Space X has only one objective (and everything it does serves that objective).  NASA has hundreds of objectives and the representatives of those objectives are embedded in every level of the organisation (all the different science projects) and also its external funders (pork barrel politics). That's why Space X will get to Mars and NASA won't (even though, if it found a way to get to Mars quickly that would actually meet the interests of all the players that influence it's decisions).

Oldfart1939 wrote:

NASA needs some New Blood! SpaceX is making them look like a pack of doddering old fools. A new broom to sweep out some of the cobwebs would help, as well as undergoing a period of project rationalization. Too many fanciful concepts that will never progress further than burning up lots of research dollars. Get OUT of the Earth Sciences game that became highly politicized--out completely. Allow NOAA the opportunity to dig their own graves.


Let's Go to Mars...Google on: Fast Track to Mars blogspot.com

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#107 2017-02-11 23:45:28

SpaceNut
Administrator
From: New Hampshire
Registered: 2004-07-22
Posts: 27,887

Re: What we need to go to Mars - short term projects

Give them an Iphone and they do plenty but a real computer they know nothing on how to use the programs let along find the help menu on them. I see it every day as I show them how to use the tools they aready have to make use of them.....I am that go to guy for materials used in repair work, for organization and for remembering an inventory that they should also know about but do not but are the one's that are in need of the parts.

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#108 2017-02-12 09:33:50

Oldfart1939
Member
Registered: 2016-11-26
Posts: 2,326

Re: What we need to go to Mars - short term projects

28 years ago, a guy named Robert Zubrin came along and rattled the cages of the established, old order space scientists at Martin-Marietta, and subsequently NASA. Then--the entrenched "old guard" started pulling out the Galactic Cosmic Radiation argument, along with the Bone Decalcification ploy. Cutting edge exploration is NOT risk-free! Did Magellan or Anson do all the risk assessments necessary before sailing around the world? Did Columbus do a risk to benefit study about the chances of sailing off the edge of the Earth before heading West? The hand wringing naysayers seem to have sway in the halls of NASA. The original 7 astronauts all knew they were volunteering for a high risk venture, and there are others just awaiting the opportunity to step forward and risk it all for the adventure, the science, and the growth of mankind into an Interplanetary Species!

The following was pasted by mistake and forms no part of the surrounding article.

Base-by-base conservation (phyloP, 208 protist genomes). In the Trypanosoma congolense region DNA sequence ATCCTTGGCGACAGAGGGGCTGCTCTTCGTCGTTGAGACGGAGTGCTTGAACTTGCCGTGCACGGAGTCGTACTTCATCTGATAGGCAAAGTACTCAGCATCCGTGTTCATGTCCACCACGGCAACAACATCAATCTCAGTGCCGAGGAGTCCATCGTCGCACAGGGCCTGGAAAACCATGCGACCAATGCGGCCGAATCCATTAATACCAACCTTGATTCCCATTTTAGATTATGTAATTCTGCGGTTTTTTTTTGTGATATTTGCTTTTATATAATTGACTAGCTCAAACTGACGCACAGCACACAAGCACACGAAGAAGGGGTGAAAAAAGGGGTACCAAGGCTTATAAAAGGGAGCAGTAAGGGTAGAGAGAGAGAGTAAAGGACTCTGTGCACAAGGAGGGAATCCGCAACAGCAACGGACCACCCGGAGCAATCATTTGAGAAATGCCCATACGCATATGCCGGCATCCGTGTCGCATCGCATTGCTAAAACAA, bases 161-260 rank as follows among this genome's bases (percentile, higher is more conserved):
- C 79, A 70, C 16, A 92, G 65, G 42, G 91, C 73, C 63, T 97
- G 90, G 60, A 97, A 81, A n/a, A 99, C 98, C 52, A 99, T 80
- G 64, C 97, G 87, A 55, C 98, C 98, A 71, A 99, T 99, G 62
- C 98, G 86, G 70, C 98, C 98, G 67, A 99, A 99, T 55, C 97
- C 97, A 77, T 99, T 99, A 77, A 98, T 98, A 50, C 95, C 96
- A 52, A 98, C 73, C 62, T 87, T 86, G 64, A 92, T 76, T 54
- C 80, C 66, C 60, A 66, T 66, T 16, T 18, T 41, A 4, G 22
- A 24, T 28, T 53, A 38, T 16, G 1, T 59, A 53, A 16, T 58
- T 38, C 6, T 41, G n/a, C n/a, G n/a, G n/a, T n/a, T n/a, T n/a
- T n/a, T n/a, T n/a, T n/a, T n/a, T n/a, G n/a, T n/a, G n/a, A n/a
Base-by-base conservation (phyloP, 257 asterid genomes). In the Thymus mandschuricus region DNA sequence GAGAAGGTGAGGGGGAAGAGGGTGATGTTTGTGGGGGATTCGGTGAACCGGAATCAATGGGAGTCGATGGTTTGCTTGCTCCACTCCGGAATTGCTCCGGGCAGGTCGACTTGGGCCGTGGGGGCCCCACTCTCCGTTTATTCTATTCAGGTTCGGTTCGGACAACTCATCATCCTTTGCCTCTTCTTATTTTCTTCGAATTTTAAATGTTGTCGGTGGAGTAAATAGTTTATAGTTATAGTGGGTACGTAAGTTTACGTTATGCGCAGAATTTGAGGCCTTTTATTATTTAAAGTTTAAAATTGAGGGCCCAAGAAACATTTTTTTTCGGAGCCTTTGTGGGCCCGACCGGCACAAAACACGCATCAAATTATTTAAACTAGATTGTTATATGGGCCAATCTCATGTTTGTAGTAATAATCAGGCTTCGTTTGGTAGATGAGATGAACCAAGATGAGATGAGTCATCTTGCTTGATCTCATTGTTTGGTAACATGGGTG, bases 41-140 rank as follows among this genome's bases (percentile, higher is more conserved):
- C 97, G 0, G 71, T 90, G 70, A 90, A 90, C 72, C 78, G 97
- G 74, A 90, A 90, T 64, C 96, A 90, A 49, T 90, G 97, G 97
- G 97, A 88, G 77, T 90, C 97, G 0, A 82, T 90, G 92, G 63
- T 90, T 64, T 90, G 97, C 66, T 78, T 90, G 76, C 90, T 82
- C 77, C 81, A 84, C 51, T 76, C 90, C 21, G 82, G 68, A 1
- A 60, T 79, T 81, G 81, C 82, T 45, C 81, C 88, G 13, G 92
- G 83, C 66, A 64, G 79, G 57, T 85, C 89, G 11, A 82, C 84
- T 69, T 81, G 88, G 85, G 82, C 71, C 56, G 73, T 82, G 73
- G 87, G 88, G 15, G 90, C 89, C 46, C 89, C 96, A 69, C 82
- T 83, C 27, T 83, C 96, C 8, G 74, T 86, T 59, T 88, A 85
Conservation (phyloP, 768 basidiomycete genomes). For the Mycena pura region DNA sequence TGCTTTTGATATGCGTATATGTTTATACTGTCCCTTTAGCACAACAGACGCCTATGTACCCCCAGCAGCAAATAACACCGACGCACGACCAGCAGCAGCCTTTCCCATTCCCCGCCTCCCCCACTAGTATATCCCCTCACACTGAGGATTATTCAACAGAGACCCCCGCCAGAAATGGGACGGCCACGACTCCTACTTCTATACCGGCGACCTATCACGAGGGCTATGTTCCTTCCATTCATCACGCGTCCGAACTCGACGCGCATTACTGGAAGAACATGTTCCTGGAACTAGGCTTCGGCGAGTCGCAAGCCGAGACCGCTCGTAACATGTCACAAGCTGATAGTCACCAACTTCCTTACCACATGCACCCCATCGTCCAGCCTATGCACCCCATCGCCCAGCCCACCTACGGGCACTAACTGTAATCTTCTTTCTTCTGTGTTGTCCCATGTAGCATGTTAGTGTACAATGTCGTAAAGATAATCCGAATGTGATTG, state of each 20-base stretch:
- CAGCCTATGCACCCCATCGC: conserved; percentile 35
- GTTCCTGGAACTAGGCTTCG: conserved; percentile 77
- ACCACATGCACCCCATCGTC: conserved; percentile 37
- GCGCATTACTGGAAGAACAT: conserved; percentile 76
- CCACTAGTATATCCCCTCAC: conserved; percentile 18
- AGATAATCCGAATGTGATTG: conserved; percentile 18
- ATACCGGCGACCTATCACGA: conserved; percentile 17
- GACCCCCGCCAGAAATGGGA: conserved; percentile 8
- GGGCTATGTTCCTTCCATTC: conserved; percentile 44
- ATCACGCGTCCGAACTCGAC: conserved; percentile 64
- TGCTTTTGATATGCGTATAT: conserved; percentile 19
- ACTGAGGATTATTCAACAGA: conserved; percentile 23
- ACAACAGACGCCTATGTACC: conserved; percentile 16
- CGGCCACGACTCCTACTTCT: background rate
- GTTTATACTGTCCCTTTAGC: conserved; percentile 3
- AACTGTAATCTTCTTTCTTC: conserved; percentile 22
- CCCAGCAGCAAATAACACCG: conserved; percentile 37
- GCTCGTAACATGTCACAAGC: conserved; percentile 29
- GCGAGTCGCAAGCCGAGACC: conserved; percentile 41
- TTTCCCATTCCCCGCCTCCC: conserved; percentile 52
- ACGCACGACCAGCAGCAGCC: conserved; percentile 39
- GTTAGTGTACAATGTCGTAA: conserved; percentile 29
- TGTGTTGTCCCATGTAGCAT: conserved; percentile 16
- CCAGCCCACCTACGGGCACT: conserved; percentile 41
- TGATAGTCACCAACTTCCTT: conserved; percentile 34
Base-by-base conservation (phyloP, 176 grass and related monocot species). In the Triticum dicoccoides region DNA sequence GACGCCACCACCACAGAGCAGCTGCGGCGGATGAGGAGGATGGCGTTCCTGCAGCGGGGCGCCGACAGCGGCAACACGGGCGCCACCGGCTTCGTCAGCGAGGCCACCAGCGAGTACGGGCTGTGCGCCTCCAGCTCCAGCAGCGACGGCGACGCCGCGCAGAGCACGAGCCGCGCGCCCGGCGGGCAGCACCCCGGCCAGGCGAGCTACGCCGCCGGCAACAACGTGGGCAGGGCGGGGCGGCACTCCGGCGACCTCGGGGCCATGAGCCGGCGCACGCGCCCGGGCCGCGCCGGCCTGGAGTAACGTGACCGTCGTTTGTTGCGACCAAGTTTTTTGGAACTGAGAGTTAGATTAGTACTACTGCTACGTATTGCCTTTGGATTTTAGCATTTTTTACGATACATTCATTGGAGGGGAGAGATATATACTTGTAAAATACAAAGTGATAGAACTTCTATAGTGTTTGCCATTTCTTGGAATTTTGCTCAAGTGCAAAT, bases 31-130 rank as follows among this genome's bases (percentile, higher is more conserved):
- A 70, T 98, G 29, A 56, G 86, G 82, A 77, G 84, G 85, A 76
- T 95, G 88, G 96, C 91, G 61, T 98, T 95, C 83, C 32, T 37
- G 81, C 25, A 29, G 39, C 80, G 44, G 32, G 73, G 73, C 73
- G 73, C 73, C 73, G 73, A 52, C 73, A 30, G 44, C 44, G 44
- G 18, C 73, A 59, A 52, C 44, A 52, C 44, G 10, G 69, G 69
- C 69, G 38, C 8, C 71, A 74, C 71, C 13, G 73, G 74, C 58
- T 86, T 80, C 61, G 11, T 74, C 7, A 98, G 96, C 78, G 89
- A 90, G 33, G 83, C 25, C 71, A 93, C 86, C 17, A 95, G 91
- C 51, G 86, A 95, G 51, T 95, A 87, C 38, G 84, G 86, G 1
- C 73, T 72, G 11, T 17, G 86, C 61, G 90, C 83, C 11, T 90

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#109 2019-01-13 15:59:32

SpaceNut
Administrator
From: New Hampshire
Registered: 2004-07-22
Posts: 27,887

Re: What we need to go to Mars - short term projects

bump our topics are getting buried to quickly..

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#110 2019-01-13 17:35:57

SpaceNut
Administrator
From: New Hampshire
Registered: 2004-07-22
Posts: 27,887

Re: What we need to go to Mars - short term projects

The original post by RobertDyck is full of ISS action items to which hopefully Nasa has been making improvements on but I would not hold my breath.
The last item

ISPP demonstrator
NASA project managers have repeatedly stated they don't want ISPP on their project, because it hasn't been demonstrated to be reliable. Every technology was tested first sometime. This technology is long overdue. A Scout class mission can do it in one mission: land on Mars, a rover the size of Sojourner can collect samples, a small rocket can leave the surface of Mars to return to Earth, and a capsule similar to Genesis or Star Dust can re-enter Earth's atmosphere.

Seems to have gone quite as well as the topic we have in MARCO POLO/Mars Pathfinder

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#111 2019-01-14 12:00:01

kbd512
Administrator
Registered: 2015-01-02
Posts: 6,974

Re: What we need to go to Mars - short term projects

Oldfart1939,

The snow day associated with bone decalcification is already over, according to NASA's own scientists who study the phenomenon.  They haven't simply slowed or stopped it, they've reversed it.  The bone density of the astronauts returning from ISS is now greater than when they were launched, albeit not by much.  It's a combination of the right types of exercises and exercise equipment combined with drugs.  Apart from cardiac muscle atrophy, they've nearly reversed muscle atrophy.  If they do that, we already know how to shield against radiation and all the physiological snow days disappear.  It then becomes a question of how reliable your life support and propulsion technologies are.